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PS4 Pro release date: when does the new PlayStation come out?

The release date for PS4 Pro has been set as November 10 2016 for Australia, Europe, Japan and North America.

PS4 Pro price: how much does it cost?

PS4 Pro is more expensive than the base PS4. Sony’s suggested retail price for the base 1TB PS4 Pro is $399/€399/£349.

Compare that to the 500GB PS4 Slim’s RRP of $299/€299/£259 and the 1TB PS4’s RRP of $349/€349/£299. You might also be interested to know the 500GB Xbox One S goes for $299/€299/£249 and the 1TB Xbox One S is priced at $349/€349/£299.

As you can see, the price of the PS4 Pro will make it the most expensive 1TB console on the market this holiday season.

PS4 Pro pre-order: where can I buy a PS4 Pro bundles

PS4 Pro will be available to purchase at most major retailers who currently carry the PS4.

You can pre-order PS4 Pro right now via retailers like GameStop and Amazon.

At time of publication, major retailers were not yet offering PS4 Pro consoles bundled with games or accessories. It’s possible we may not see PS4 Pro bundles until 2017, with standard PS4 and PS4 Slim bundles on offer during the November sales and holiday season, while PS4 Pro remains a premium, full-priced option this year.

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PS4 Pro controller and accessories

The PS4 Neo uses the existing Dual Shock 4 controller; no need to buy any fancy new peripherals.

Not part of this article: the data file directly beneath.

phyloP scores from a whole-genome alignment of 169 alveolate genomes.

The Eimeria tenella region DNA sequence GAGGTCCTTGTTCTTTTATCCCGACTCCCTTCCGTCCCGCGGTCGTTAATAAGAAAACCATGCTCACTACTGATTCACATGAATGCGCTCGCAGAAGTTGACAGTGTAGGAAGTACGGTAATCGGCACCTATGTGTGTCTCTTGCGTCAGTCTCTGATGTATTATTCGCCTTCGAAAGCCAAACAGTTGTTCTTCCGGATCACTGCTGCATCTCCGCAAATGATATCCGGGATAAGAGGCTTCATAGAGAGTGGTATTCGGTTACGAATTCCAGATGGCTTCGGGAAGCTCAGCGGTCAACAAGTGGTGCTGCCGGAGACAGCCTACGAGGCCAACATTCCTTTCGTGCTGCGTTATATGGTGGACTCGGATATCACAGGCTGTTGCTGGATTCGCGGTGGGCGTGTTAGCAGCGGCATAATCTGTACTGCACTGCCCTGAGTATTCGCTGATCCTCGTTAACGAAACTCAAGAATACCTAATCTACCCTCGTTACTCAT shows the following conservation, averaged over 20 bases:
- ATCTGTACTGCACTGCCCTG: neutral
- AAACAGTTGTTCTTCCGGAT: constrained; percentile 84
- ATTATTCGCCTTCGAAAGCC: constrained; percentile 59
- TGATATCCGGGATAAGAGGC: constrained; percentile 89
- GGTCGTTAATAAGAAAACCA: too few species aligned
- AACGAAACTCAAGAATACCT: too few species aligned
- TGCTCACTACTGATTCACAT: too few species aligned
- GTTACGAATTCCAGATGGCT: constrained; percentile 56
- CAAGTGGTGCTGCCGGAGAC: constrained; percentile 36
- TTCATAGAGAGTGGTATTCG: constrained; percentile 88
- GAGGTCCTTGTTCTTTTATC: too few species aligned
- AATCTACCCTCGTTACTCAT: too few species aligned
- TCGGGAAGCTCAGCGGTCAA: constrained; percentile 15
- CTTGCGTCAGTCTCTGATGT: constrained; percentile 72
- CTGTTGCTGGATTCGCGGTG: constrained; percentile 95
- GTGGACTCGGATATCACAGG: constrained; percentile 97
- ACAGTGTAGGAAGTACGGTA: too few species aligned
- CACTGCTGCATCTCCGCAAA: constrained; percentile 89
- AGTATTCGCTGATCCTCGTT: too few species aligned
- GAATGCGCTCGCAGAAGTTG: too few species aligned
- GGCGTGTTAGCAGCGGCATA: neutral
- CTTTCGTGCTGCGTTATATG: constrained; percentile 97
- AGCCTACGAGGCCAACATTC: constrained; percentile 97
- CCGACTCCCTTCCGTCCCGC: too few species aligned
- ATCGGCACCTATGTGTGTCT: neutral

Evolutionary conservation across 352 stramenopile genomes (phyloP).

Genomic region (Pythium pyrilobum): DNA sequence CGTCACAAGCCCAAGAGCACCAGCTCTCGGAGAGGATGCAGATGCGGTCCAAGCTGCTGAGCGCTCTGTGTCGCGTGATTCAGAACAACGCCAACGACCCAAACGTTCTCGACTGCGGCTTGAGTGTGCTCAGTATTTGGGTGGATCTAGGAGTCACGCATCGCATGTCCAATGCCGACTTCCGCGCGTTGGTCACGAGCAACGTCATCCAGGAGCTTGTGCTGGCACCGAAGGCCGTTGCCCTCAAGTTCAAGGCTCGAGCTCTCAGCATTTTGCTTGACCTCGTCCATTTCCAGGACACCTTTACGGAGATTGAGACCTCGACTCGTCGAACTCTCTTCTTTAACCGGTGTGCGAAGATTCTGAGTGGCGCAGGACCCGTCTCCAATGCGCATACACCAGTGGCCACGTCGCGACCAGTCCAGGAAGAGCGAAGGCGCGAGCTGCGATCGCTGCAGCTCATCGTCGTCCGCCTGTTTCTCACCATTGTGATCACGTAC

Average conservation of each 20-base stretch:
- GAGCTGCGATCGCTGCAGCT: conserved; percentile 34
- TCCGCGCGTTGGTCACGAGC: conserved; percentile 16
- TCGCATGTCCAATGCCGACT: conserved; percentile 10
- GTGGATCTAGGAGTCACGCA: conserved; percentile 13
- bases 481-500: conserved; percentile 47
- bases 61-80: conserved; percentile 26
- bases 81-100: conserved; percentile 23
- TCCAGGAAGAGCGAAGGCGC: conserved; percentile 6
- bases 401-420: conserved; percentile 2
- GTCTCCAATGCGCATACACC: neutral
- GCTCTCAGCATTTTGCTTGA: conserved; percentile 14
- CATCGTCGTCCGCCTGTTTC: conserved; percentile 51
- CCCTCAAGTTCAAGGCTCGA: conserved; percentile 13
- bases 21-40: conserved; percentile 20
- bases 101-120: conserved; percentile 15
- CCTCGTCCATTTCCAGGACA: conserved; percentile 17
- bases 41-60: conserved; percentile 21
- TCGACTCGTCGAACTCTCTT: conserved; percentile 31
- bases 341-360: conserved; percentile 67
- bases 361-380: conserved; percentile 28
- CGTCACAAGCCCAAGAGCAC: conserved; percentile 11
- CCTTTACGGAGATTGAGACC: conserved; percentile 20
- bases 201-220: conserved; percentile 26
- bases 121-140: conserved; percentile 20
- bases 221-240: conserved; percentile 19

That said, Sony has introduced a slight revision to the DualShock 4 the light bar colour to be viewed while holding the pad for normal gameplay use. This controller is compatible with all PlayStation 4 consoles – PS4, PS4 Slim and PS4 Pro. It is pictured above.

Razer and Nacon have produced two new PS4 Pro controllers specifically designed for eSports use. Developed with full support from Sony, they’re completely compatible with PS4 Pro.

In the same vein as the Dual Shock situation, Sony has announced a functionally identical PlayStation Camera and a new premium headset, both of which work with all three hardware variations.

There is only one accessory incompatible with the original launch PS4: a vertical stand designed to suit both the PS4 Slim and PS4 Pro’s new form factors.

You can look at all the new PS4 accessories here.

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PS4 Pro games

There will be no PS4 Pro exclusive games, but every PS4 game released after the console launches can support the PS4 Pro at the developer’s discretion. Many games released before PS4 Pro will be updated to take advantage of the additional power of the new hardware.